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Why We Fail To Understand Each Other?


conflict

On two corners of this world, I am watching two divides. India Pakistan divide in Southeast Asia and another Democrat Republican divide in USA. Of course the first divide has lot more sinister dimension of possibility of nuclear war. And that has historical context too. But more on that in next post.

The Democrat Republican divide is interesting because it’s happening even when there is no reason for this divide to be that strong. After all, both parties support capitalism, human rights and more or less agree on constitution.

What makes the public opinion about each other diverge? Why people completely fail to understand each other’s viewpoints.

And then one of my walks, I made a discovery. I am sure people have made this discovery before. But here it is in my words.

When thinking about someone else, people expect them to behave in a rational and ethical way. But when thinking about themselves, people make decisions based on emotions.

It reminds me of an psychological experiment described to me by a friend of mine. Forgive me for not providing a link, but it was just part of a conversation.

People were divided into two groups and asked to make a choice.

A. Select an airplane ticket at certain price for flying on the route where bad weather and heavy turbulence was expected.

B. Or select a ticket on the route for double the price where good weather was expected.

Everything else was supposed to be same about planes. There was no known technical difficulties and both airplanes were statistically supposed to have the same probability of safe journey.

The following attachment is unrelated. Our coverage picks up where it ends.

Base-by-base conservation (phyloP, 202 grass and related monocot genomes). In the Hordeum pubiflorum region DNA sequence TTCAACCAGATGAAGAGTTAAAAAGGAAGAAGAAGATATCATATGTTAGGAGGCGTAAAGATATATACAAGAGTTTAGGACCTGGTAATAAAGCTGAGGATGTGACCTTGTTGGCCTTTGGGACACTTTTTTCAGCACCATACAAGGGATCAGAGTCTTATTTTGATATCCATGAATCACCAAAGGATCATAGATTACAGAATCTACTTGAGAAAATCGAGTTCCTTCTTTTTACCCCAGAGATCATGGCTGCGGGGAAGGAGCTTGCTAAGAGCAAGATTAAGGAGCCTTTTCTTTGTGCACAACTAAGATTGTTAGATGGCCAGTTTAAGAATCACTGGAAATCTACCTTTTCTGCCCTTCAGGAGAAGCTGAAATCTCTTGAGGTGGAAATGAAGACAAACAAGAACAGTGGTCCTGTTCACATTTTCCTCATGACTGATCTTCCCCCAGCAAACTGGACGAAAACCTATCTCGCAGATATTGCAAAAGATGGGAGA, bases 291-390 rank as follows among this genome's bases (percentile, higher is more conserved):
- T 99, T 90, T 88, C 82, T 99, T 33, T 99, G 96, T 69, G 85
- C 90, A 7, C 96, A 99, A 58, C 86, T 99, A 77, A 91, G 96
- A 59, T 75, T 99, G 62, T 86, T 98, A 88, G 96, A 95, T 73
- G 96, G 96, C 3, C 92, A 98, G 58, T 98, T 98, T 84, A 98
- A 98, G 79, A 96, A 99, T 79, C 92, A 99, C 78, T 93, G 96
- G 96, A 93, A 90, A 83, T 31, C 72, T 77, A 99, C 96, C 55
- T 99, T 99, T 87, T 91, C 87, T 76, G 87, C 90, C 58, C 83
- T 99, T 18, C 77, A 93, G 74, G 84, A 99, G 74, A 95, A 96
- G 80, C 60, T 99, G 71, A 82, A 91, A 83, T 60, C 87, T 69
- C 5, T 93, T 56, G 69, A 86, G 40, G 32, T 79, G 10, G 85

One group had to pick this ticket for an unknown person. They mostly picked the cheap but turbulent route, because that was rational choice, scary but still statistically safe and cheap. The other group had to pick for their own, they mostly picked the calm route with double the price.

After this, both groups were shown a movie narrating horrible turbulence experience. Then they were asked to make a choice again.

Again if they had to pick the ticket for other person, they picked the scary but cheap route with almost the same probability.

But here is the real kick. When they had to pick for themselves, they picked the safe but costly route even in significantly higher numbers. That means they were more inclined to avoid the fearful experience for themselves after watching the movie. But still they thought it’s OK for the other person to face the fear, as long as it was in their rational interest.

It’s not that people hated the unknown passenger. They  underestimated the importance of emotions to the other person.

When thinking about others, people underestimate the erosion to the quality of life by negative emotions like fear  and enhancement to the quality of life by positive emotions like self esteem boost.

But when it comes to them, they overestimate those exact things things. They want to avoid negative emotions and go for positive emotions, even if it means making a choice that seems not rational.

Two primal emotions  – desire to increase self esteem and desire to reduce fear play a huge role. If you leave room for these two emotions, you would understand the response much better.

Take an example. Think of a recent incident when white cop shot black person.

When white person is thinking about the incident of black person being shot by white cop, their first thought is whether the black person followed cop’s instructions? If yes and still shooting happened, then white people are willing to investigate further. If not, then the case closed. The black person should have followed the instructions.